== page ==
Treating My Alcohol Use Disorder

Typically alcohol abuse treatment starts with detoxification, residential programming where individual and group therapy are utilized, supportive or transitional housing, outpatient therapy, and ongoing medical management to include psychiatric medicines that may be needed for recovery. New treatment, however, focuses on the blend of both mental health and substance abuse treatment. Professional treatment teams will work together to create a shared or complementary treatment plan that is unique for each person.

Seeking an assessment or consultation from a clinical professional or treatment facility is highly recommended. Through an assessment, the facilitator can determine what level of care is needed for the alcohol abuse disorder. Most likely, you will initially need to undergo a detoxification stage where you will be acutely managed and given medication to alleviate the withdrawal side effects and prevent any withdrawal complications. Once you are stabilized and “detoxed” is when you will undergo long-term psychotherapy in a specific level of care such as residential treatment, partial hospitalization, intensive outpatient or regular outpatient therapy. Finding a reputable treatment recover center where you feel comfortable and cared for is the most important decision along this journey and is your decision to make. Once you enter treatment, your therapy team will guide you along.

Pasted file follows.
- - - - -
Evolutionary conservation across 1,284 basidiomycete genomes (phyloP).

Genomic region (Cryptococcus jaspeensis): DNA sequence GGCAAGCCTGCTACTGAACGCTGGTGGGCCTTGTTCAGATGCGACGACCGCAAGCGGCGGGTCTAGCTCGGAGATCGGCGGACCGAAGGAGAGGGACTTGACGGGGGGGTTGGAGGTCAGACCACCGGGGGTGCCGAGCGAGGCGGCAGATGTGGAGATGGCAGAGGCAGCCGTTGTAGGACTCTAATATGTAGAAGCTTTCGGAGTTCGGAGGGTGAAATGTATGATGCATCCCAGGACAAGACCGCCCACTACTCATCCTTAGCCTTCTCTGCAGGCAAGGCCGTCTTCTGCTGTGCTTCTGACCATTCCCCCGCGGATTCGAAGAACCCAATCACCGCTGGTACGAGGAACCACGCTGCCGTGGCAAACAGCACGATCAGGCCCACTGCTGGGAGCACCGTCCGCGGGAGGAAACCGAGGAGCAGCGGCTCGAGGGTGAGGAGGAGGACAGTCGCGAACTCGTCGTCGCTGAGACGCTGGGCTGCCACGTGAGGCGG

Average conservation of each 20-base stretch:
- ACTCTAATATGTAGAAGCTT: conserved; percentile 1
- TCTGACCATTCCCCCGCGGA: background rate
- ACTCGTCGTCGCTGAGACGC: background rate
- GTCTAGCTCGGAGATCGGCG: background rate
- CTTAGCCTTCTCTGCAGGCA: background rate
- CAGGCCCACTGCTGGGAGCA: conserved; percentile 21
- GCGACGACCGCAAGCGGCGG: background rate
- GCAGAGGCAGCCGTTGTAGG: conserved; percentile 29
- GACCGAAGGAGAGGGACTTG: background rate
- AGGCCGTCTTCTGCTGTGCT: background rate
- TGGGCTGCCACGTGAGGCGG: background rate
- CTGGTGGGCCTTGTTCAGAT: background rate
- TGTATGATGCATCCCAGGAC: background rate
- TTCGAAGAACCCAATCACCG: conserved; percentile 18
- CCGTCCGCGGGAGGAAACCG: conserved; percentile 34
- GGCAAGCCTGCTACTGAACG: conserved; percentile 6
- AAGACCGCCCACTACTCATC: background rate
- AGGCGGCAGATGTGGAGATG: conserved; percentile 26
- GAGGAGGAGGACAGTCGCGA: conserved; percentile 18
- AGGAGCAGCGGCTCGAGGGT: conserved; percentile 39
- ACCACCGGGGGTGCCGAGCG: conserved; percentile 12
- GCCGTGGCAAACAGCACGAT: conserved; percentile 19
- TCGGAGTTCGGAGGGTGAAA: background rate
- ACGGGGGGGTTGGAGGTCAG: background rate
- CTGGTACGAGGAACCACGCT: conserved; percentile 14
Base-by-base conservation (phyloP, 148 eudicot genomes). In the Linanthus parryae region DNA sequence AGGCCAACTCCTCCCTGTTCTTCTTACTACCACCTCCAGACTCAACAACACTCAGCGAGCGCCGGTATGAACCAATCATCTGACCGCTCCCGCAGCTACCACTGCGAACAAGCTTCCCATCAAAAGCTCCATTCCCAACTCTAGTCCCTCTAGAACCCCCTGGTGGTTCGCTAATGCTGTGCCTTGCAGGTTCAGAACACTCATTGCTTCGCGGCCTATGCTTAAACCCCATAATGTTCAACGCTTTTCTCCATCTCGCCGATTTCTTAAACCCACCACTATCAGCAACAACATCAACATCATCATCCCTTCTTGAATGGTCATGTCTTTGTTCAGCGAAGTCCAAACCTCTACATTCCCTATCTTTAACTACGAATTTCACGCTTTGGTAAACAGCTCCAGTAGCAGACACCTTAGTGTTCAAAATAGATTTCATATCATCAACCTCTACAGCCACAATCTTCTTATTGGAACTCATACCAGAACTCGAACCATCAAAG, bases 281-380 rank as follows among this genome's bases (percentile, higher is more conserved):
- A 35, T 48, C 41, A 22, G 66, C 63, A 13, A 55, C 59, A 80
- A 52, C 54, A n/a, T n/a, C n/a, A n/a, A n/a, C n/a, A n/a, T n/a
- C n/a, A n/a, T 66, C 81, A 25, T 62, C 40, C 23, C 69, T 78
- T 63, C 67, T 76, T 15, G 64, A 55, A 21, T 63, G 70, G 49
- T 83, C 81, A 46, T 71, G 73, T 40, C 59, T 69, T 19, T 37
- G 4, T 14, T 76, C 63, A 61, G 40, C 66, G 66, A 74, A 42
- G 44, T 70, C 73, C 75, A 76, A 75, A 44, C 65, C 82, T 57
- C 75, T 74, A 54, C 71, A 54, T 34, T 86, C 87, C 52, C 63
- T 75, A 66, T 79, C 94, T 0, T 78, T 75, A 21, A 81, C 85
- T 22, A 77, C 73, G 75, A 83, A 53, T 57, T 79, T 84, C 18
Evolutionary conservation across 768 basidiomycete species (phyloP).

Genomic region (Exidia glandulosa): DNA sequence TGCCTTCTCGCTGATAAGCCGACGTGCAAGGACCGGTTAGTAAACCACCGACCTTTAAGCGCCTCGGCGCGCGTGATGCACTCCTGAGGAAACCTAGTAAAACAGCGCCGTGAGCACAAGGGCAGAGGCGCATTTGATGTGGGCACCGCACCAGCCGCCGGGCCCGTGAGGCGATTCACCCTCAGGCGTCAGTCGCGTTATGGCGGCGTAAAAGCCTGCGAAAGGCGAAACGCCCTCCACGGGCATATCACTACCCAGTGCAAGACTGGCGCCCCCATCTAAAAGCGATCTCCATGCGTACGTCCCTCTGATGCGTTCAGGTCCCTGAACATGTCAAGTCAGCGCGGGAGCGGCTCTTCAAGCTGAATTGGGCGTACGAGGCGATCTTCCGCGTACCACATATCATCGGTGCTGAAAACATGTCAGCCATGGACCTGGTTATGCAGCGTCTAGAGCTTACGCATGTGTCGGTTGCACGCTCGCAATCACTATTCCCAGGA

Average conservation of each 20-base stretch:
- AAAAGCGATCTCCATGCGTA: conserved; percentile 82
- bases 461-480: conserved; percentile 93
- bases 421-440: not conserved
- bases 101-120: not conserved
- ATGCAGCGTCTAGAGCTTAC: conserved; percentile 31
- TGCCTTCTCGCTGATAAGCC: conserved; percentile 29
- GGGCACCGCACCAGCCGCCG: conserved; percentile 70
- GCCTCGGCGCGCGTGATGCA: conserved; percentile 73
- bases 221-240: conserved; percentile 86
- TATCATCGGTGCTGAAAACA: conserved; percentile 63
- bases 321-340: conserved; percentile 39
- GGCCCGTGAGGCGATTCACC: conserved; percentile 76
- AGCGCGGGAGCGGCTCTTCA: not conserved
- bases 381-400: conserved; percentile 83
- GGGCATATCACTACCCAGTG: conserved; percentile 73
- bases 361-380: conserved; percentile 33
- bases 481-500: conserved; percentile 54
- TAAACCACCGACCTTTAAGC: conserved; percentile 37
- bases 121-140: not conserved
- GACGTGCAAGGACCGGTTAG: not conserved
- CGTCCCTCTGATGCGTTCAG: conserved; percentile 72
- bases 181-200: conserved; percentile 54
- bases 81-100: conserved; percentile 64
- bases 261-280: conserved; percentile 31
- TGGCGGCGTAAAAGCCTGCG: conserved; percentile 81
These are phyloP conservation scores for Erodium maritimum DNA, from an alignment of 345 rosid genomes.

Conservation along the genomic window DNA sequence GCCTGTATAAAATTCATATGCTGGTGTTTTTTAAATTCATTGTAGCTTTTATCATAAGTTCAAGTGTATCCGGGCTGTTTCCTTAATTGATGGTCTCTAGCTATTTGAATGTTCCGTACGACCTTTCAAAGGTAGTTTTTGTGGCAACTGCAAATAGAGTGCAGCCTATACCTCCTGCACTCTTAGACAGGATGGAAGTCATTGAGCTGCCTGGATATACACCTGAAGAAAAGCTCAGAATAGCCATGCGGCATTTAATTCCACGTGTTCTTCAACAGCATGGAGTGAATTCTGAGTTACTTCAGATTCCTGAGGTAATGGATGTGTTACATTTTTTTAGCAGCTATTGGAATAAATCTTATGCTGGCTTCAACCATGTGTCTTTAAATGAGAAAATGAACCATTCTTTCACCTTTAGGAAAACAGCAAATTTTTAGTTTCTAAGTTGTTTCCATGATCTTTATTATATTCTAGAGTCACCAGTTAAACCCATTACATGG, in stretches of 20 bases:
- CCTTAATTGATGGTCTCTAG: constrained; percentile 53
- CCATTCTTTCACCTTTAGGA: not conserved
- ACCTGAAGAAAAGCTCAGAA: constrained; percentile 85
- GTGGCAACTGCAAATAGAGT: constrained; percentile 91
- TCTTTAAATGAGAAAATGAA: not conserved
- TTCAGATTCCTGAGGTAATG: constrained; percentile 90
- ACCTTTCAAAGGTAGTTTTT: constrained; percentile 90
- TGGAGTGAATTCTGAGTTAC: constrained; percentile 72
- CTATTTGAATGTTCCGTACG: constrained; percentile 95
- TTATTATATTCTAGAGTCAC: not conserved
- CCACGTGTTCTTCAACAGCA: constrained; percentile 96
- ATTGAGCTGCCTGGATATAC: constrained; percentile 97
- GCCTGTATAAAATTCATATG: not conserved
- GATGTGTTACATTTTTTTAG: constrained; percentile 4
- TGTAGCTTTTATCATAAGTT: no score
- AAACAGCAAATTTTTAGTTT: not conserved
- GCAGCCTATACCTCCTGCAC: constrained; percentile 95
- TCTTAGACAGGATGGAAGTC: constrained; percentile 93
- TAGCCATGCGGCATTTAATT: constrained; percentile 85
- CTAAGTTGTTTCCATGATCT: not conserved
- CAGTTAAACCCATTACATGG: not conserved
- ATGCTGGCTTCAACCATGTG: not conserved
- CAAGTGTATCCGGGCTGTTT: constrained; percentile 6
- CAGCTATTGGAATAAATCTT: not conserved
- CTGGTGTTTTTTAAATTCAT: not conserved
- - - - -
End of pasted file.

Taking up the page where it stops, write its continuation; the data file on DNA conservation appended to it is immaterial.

What do I do after therapy?

Successfully completing therapy for alcohol use disorder is a major milestone however practicing the coping skills and the tools in the real world is where the biggest challenge starts. Before you leave therapy, you should make connections within your community in order to find recovery support groups and outpatient therapists who you can rely when after treatment. You may also have to change your home environment and you social circle. For example, if you live with people who drink alcohol, you may not want to be around them when they are drinking. Additionally you should not keep any alcohol bottles in the house. Eventually, you may be strong enough in your sobriety where you can be around others who drink but this can take years, if not longer. You may have to meet new friends who are in recovery and this is why recovery support groups are important.

The following are steps to help you be successful in your sobriety after therapy.

  • Meet sober friends
  • Volunteer
  • Get involved in community
  • Join a support group
  • Help someone else (volunteer)
  • Talk about your recovery
  • Focus on your mental health
  • Focus on your physical health
  • Continue outpatient therapy
  • Have an emergency relapse plan
  • Try a new hobby
  • Keep away from negative people
  • Keep away from alcohol
  • Learn how to say “no” immediately and convincingly